A couple of nights ago I was out with Brandon, when I got a text from Dave (who was also out). It seems that he had been early for his bus and had struck up a conversation, with two American guys, at the bus stop. So anyway, I suddenly got a text, completely out of the blue, that said:

“I just invited some Mormons round on Monday evening”.

WHAT? That took me by surprise. I mean, I have nothing against Mormons, I love Donny Osmond… But why on EARTH would Dave invite them to our house? Talking to strange Mormons while you are waiting for a bus is  mental enough, without letting them know where you LIVE. Admittedly, a Mormon friend of mine (American) gave me the best advice a girl could ever get (“Clothes should be tight enough to show that you’re a woman but loose enough to show that you’re a LADY”) but still, I knew her on the internet – I didn’t invite her OVER.

When I got home, I took Dave to task.

“Why did you invite Mormons to come round?”

“They seemed nice and it’ll be funny”.

You’re an Atheist and I’ve just started going to the Anglican Church… They’ll be wasting their time. WE will be wasting their time.”

“No, they will be telling us about their religion and we will be learning something. You’re getting into religion, so you should be interested!”

“I’m NOT interested in being a Mormon, they wear magic underwear!”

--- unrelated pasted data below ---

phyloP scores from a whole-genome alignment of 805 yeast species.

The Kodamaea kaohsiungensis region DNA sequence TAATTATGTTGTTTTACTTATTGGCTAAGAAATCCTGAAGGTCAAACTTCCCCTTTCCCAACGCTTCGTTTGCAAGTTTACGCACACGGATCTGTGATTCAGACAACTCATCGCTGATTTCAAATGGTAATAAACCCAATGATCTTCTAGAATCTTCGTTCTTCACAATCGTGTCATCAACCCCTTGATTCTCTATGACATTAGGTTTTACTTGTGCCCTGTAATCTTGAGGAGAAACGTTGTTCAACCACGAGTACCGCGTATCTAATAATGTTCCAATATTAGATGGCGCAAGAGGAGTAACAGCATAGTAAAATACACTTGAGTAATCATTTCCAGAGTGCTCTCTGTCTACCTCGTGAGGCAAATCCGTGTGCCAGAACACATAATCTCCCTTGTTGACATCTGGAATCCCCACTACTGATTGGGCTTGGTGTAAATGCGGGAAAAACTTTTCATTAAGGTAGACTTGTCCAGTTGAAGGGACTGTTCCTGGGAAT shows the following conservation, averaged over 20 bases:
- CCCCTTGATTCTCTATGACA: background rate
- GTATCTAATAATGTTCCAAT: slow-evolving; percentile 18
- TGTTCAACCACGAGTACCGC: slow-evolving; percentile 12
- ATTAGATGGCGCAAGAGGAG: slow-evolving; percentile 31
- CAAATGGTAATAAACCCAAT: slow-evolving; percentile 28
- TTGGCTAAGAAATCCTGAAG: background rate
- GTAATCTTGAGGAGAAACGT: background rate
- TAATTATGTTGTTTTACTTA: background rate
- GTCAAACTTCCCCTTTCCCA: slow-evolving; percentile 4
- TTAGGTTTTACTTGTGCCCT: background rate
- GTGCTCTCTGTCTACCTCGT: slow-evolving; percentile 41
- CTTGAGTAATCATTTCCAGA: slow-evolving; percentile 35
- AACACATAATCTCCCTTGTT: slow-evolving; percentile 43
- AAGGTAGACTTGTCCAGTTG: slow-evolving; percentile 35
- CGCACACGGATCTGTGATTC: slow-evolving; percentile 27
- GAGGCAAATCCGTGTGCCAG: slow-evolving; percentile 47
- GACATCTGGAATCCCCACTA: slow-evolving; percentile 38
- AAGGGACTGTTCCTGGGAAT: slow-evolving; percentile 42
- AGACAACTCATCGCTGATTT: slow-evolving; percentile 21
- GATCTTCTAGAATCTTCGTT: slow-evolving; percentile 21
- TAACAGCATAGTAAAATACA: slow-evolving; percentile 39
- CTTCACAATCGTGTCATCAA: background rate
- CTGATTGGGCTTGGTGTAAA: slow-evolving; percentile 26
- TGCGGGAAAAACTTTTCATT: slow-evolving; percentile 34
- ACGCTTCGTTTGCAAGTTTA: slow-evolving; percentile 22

“Stop being a bigot.”

So it looks as though we have Mormons coming to preach to us, on Monday night. Bloody hell – I can’t even offer them a cup of tea, because they might get too stimulated by it. I read up on their beliefs (on Wikipedia) and the whole thing sounds BIZARRE  but Dave wouldn’t listen – when I tried to tell him he called it a “Spoiler Alert” and put his hands over his ears.


EDIT: Hahaha! Just as I was proof-reading this, Jehovah’s Witnesses knocked on the front door, with a leaflet. Thank goodness *I* answered it.

10 Reasons I Enjoy Going To Church (On Top Of The Obvious God And Jesus Ones)

Getting up early every Sunday morning may sound like a bit of a chore but, so far, I enjoy going to Church and find it worth the effort. I’m not going to bang on about God and Jesus specifically – you will have your own beliefs and frankly I’m still not sure about how to describe mine. I can, however, list some of the reasons that I find attending Church a positive thing to do, beyond the undoubtable spiritual benefits and comfort it gives me:

1) Getting ready: I don’t have many “smart” clothes (especially since I’ve lost a lot of weight) but I still manage to look “dressed up” (for me) on most Sundays.  I used to go to Church in jeans and a T-shirt but now I quite like making an effort to look nice – I even iron my blouse!